Three High-Speed 50mm Leica M mount Lenses (plus a Fuji X mount thrown in) Part I 

Without a doubt, one of the benefits of getting into the Leica M system is for their astonishingly high quality optics. Especially over the last 25 years, Leica M lenses have achieved a high level reputation for outstanding optical quality.

Brand new, current Leica M lenses are expensive. But not all new M mount lenses are. Two easily available series of M mount lenses are from Voigtlander and Zeiss, both made by Cosina.

The pricing difference is enormous when comparing the same focal length and nearly identical widest aperture. For this article, Downtown Camera in Toronto gave me access to the classic “normal” focal length for a full frame or film Leica M body, the 50mm (the focal length of choice for legendary photojournalist, Henri Cartier-Bresson) with the high speed aperture of f1.4 or f1.5 (for our purposes).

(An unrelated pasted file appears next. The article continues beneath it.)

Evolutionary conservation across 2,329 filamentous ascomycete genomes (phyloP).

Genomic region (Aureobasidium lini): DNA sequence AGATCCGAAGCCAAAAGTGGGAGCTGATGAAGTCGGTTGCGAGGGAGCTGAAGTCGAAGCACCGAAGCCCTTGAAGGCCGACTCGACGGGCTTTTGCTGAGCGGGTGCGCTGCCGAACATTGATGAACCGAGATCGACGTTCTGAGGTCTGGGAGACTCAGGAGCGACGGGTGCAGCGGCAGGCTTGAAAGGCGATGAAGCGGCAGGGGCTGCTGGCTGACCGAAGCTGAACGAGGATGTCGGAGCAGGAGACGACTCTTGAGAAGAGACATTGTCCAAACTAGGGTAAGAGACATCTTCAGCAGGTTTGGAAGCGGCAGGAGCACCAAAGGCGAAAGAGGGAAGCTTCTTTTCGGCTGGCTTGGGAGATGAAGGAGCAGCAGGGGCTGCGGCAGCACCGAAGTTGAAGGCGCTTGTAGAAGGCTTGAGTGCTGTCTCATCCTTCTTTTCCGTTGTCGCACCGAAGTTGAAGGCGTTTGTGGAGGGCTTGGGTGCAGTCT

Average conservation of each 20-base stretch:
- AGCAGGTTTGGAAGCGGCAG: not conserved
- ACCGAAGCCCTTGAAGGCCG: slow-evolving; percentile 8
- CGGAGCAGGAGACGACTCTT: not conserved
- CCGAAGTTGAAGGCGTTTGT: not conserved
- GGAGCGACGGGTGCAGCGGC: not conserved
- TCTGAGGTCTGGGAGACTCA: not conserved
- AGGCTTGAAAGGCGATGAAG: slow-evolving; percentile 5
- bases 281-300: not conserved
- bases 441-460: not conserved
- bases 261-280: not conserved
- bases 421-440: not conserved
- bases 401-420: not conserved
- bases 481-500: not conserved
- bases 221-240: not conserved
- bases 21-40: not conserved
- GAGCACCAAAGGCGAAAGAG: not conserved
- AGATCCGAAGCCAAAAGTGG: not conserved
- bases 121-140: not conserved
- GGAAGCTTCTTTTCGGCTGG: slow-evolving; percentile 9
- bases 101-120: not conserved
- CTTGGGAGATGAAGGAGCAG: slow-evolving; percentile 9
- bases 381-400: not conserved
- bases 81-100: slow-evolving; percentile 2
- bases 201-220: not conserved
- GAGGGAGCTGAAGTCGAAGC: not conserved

Featured in this article are Leica’s 50mm f1.4 Summilux, the Zeiss ZM 50mm f1.5 C Sonnar and the Voigtlander 50mm f1.5 Nokton.

High Speed 50mm's Voigtlander Nokton f1.5 Zeiss ZM Sonnar f1.5 Leica Summilux f.14

High Speed 50mm’s
Voigtlander Nokton f1.5
Zeiss ZM Sonnar f1.5
Leica Summilux f.14

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Full Disclosure: I was not paid to write this article by any outside party.   I did not receive any payment, gifts or equipment from Leica Camera, Zeiss or Voigtlander, the three brands being written about in my article.

I did not purchase any of the lenses – they were lent to me, free of charge, by Downtown Camera in Toronto. Downtown Camera is the most respected photographic retailer in this city. Harry Mac, the owner, has given me free reign to write about these lenses.